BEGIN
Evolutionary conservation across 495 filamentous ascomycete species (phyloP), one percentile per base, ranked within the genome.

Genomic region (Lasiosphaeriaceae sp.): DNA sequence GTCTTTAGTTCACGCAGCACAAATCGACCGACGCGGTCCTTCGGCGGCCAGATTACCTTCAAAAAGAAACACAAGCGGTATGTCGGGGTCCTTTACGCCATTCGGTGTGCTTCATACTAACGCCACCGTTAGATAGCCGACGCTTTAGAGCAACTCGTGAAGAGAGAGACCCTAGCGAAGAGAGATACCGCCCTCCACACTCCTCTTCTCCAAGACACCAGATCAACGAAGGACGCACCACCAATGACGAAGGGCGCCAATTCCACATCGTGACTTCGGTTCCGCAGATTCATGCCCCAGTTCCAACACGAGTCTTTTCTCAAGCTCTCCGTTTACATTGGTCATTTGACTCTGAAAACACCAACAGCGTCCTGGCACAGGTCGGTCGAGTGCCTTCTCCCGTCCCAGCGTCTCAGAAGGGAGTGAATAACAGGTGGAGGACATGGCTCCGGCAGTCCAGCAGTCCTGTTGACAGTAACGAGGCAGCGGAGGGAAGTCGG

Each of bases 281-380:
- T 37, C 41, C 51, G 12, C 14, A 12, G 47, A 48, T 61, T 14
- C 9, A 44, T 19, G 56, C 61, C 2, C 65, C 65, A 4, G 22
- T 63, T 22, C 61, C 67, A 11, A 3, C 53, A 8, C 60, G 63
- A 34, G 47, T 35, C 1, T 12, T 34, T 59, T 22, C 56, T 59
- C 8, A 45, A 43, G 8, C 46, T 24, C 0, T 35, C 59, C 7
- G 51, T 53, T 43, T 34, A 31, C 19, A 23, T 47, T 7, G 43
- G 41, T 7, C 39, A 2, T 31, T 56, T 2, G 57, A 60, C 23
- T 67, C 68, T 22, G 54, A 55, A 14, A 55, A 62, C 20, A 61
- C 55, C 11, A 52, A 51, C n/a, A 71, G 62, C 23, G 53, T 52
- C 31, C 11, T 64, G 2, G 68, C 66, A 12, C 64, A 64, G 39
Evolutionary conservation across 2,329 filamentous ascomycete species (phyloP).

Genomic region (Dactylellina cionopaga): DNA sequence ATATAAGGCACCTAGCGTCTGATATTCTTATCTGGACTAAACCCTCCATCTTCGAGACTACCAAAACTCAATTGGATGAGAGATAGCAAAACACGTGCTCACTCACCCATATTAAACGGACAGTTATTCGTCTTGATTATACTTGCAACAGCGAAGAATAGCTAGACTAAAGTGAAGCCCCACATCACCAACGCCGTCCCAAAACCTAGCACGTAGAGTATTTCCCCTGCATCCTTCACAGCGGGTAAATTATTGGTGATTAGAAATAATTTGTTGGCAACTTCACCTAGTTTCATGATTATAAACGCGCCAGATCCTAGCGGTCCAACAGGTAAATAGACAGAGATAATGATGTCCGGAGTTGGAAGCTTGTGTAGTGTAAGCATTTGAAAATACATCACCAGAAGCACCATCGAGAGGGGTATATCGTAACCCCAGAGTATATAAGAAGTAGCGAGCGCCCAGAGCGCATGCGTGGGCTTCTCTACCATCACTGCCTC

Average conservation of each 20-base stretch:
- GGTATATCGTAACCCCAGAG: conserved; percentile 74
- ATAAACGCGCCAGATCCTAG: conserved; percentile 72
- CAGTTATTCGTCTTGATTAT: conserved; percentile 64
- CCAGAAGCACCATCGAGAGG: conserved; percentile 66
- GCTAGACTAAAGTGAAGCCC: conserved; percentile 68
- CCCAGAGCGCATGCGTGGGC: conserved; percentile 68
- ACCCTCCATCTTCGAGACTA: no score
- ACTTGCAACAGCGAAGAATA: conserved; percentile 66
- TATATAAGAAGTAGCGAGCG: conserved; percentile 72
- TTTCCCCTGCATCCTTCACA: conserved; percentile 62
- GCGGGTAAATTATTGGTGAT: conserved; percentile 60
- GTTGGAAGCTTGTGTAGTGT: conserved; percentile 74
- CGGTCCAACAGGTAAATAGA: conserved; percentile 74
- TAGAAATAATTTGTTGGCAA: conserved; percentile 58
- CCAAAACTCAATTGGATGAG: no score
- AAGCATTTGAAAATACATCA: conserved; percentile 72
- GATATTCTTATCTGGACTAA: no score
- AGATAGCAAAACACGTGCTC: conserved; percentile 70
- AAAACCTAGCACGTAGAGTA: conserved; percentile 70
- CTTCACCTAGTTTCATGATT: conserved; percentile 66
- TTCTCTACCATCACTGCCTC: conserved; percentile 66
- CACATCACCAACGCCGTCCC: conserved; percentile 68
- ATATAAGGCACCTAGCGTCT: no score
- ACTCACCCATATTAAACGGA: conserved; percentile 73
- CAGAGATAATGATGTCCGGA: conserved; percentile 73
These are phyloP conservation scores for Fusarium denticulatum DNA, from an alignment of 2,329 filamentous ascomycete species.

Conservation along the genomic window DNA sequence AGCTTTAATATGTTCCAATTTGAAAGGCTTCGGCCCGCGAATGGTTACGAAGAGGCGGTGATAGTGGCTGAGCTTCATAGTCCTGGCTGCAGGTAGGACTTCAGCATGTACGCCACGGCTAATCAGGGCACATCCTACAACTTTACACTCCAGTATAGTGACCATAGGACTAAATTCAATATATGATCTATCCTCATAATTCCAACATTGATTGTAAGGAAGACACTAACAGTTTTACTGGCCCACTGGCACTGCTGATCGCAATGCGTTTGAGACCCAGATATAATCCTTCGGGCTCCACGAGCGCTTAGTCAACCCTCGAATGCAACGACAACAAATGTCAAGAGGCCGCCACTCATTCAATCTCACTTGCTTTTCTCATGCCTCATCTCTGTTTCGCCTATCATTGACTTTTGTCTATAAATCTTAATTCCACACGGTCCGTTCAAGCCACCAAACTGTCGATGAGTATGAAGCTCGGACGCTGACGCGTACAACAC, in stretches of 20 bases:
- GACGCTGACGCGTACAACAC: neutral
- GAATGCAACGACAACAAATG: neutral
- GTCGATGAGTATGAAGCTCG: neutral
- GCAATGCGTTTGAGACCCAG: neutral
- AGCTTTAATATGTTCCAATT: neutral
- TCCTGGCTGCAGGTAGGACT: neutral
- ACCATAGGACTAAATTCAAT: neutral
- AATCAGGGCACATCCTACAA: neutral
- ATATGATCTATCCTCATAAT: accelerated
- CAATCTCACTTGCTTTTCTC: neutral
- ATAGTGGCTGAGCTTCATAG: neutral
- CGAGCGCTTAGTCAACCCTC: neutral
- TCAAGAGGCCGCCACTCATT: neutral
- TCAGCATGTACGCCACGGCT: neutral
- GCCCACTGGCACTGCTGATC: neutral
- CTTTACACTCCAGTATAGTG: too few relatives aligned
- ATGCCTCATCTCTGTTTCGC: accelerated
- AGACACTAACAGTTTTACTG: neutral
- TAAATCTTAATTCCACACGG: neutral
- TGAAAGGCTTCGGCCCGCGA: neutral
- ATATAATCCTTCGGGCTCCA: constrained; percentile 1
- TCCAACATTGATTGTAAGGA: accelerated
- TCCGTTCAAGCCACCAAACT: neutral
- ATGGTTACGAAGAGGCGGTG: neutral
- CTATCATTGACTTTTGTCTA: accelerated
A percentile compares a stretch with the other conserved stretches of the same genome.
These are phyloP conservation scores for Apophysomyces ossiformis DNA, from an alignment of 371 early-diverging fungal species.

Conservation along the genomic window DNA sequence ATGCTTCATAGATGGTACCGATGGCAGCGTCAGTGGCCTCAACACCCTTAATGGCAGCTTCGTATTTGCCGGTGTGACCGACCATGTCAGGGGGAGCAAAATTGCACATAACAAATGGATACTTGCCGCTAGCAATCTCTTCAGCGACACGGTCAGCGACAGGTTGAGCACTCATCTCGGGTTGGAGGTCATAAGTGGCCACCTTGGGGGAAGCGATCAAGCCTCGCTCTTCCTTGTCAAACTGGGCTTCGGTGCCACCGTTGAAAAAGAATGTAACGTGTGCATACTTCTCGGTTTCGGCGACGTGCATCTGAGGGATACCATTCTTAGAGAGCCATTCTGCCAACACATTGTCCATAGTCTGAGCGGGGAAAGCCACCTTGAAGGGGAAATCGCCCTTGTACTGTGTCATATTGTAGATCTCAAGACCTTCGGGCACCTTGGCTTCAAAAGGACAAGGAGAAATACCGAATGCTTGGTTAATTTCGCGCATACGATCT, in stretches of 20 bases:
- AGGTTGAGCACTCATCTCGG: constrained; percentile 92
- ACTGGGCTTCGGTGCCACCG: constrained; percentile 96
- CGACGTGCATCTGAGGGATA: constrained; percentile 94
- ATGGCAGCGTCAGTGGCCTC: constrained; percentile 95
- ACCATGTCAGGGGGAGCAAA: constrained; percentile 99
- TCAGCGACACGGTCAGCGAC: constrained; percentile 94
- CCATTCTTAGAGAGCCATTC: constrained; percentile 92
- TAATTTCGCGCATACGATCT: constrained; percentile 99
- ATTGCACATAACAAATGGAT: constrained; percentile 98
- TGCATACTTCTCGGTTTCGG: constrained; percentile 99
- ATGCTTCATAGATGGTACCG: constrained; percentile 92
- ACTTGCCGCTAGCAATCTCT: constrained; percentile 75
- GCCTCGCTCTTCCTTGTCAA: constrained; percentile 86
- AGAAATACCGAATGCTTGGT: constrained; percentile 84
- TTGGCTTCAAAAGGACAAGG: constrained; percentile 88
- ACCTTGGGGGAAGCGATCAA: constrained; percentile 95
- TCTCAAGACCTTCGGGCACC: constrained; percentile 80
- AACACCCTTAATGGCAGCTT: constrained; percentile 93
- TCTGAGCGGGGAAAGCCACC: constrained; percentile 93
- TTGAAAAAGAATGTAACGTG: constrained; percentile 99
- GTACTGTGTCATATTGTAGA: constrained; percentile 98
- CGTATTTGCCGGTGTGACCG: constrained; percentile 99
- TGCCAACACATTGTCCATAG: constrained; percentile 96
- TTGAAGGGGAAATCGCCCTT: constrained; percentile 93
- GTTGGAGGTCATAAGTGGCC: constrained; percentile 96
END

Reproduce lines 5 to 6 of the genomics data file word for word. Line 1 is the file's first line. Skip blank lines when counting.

- C 9, A 44, T 19, G 56, C 61, C 2, C 65, C 65, A 4, G 22
- T 63, T 22, C 61, C 67, A 11, A 3, C 53, A 8, C 60, G 63